Republicans: It's Only Bad When You Do It

Erin Kelly has a story in today's Democrat and Chronicle and Star-Gazette detailing Republican attacks on Eric Massa for accepting corporate contributions.

Here's a choice quote from the National Republican Congressional Committee (NRCC), which apparently never touches odious corporate money: "It didn't take long for Eric Massa to get comfortable with the way Washington Democrats operate."



Remember the Mantra "Change". The Republicans did not run on it. Massa did. I really have no problem with him taking corporate money. I expected him to do a 180 once he got elected. His opponent canuse it in the next election and lets hope every town hall he does it comes up as a question.

The only thing I disagree with is that his opponent can use it effectively. How does that work?

"Eric Massa is just like me -- he takes corporate contributions"

"Eric Massa: His corporate money is dirty, but mine isn't"

I do find it interesting that Massa won without Corporate PAC money, his opponent did have it. He criticized him for it and won the election. Now he believes that he can't win without it and complains it's not a fair playing field. Didn't he just win with exactly that playing field? Didn't he just prove that you can win without Corporate PAC even when your opponent has it? He has shown that he is not a person of change and is not different.

"He has shown that he is not a person of change and is not different."

This will be proven by more than one act, of course.

Yes and this is a pretty big act. Obama proved this works by not taking public money. His massive war chest allowed him to dwarf McCain. While McCain stuck to his beliefs. (although I do not know if McCain could have raised it anyways he was always weak at fund raising). Obama after three weeks in office has shown he has more than a few bad acts.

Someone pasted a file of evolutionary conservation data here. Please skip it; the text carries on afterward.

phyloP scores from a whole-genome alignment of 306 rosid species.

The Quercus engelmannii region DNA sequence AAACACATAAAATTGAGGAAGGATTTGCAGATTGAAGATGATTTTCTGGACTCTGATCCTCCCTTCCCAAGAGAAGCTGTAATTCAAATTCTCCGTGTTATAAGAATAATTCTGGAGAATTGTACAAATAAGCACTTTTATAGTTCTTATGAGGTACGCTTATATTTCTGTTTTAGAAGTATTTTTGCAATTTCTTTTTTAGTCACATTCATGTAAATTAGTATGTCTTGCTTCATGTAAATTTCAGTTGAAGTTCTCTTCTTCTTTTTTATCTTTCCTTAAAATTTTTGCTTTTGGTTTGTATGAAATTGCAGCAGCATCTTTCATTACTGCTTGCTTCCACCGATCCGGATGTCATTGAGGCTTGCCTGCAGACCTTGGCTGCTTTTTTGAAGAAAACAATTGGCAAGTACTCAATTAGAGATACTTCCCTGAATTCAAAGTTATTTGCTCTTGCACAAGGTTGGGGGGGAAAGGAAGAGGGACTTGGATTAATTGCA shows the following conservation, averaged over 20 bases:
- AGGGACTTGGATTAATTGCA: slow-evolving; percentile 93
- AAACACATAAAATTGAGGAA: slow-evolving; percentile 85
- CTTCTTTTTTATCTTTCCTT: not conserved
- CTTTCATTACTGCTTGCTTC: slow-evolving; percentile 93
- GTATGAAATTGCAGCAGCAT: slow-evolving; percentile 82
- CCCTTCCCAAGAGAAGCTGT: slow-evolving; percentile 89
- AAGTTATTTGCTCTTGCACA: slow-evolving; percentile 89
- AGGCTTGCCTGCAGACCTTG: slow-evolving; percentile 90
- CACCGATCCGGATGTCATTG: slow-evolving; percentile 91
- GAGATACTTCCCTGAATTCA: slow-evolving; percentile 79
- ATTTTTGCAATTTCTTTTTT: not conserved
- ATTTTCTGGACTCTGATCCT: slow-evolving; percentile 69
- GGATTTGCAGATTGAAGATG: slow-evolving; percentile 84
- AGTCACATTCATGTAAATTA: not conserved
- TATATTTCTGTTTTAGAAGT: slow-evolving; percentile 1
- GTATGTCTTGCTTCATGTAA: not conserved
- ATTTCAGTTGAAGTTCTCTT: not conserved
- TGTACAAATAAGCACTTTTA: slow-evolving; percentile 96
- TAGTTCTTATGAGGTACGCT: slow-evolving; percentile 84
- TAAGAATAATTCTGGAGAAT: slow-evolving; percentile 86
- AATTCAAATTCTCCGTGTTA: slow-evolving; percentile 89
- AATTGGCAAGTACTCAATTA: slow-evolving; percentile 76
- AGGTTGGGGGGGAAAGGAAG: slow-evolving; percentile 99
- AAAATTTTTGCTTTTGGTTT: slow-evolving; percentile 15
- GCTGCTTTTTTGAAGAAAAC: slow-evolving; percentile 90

So now Eric Massa is in office and that clever stunt like personality of going to the people that elected you that helped get him there and overcome any disadvantage needs to be changed with one that is bought and paid for. Interesting because when we debated over his stunts, I had a degree of admonition that you were right, while silly they probably would not have hurt him and played right, they could help him. But a sellout to the evil ones that he condemned is a little different and takes more than a little luster of his shiny new Armour.

There are two parts to beat an incumbent MoC:

1. Show that he's not representing his district to those who are persuadable. This involves personality/integrity and ideology.

The key point here is that the corporate donation issue is something that means more to Massa's core supporters than it does to a Republican or Independent. In other words, there are few who will be persuaded to change their vote based on the corporate donations alone. Those donations have to be linked to anti-representative behavior. That link is missing at the moment. Massa's first corporate donations were from firms in the district. That's a big "so what".

I believe what persuaded those who changed their vote from Massa to Kuhl was that Massa linked Kuhl's corporate contributions to votes against the interests of those in the district. Specifically, Kuhl took a lot of money from big financial institutions and flipped around on the TARP vote, which was unpopular.

2. Provide a candidate who has better integrity and supports an ideology more suited to the persuadables in the district.

Again, if you're going to go hammer and tongs against corporate donations, you're going to damage your candidate, who will presumably accept them.

I think you're being too simplistic, Rottenchester. Massa was elected by independents, and they are finicky. I'm one of them, a slightly right-of-center independent who switched from Kuhl to Massa and now regret it because I see this move as complete duplicity and lack of integrity. And this isn't Massa's only 'big switch' -- lest we forget he was a raging Republican and who voted for George W. Bush in 2000. Where are Mr. Massa's principles? Apparently now at the doorstep of the highest bidder. And you assume that his GOP rival will take PAC's. We don't know if that's the case yet.